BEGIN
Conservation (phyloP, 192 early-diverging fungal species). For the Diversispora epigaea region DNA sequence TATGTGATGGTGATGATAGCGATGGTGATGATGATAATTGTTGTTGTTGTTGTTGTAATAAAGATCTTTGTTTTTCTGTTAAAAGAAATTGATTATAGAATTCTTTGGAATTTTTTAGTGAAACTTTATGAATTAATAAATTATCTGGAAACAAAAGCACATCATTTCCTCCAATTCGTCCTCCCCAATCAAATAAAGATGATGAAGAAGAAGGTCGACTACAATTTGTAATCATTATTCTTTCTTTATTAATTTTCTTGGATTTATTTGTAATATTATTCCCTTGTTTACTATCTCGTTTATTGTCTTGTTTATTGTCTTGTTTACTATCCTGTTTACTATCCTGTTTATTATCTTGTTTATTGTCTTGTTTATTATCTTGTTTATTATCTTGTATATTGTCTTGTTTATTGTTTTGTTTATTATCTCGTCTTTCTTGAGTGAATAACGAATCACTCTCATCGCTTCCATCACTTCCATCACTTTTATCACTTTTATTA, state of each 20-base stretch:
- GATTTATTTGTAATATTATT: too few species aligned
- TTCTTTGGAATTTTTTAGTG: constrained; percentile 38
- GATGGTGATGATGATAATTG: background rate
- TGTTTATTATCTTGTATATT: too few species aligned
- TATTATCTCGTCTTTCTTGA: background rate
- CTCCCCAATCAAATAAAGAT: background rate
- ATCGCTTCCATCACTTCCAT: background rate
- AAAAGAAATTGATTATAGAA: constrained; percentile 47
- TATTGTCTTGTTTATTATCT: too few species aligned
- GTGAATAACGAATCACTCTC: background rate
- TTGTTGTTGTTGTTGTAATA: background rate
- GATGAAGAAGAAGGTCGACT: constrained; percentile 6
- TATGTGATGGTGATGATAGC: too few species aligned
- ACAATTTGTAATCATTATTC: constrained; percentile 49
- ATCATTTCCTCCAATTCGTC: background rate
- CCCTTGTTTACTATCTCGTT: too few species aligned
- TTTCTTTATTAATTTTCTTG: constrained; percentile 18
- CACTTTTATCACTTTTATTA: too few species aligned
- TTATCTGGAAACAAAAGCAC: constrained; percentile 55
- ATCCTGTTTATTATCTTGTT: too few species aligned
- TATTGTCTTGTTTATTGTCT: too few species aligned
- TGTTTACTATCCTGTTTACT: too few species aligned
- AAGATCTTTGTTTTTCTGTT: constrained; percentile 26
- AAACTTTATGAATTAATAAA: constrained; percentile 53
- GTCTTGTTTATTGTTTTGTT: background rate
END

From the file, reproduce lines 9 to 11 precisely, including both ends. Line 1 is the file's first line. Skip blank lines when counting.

- AAAAGAAATTGATTATAGAA: constrained; percentile 47
- TATTGTCTTGTTTATTATCT: too few species aligned
- GTGAATAACGAATCACTCTC: background rate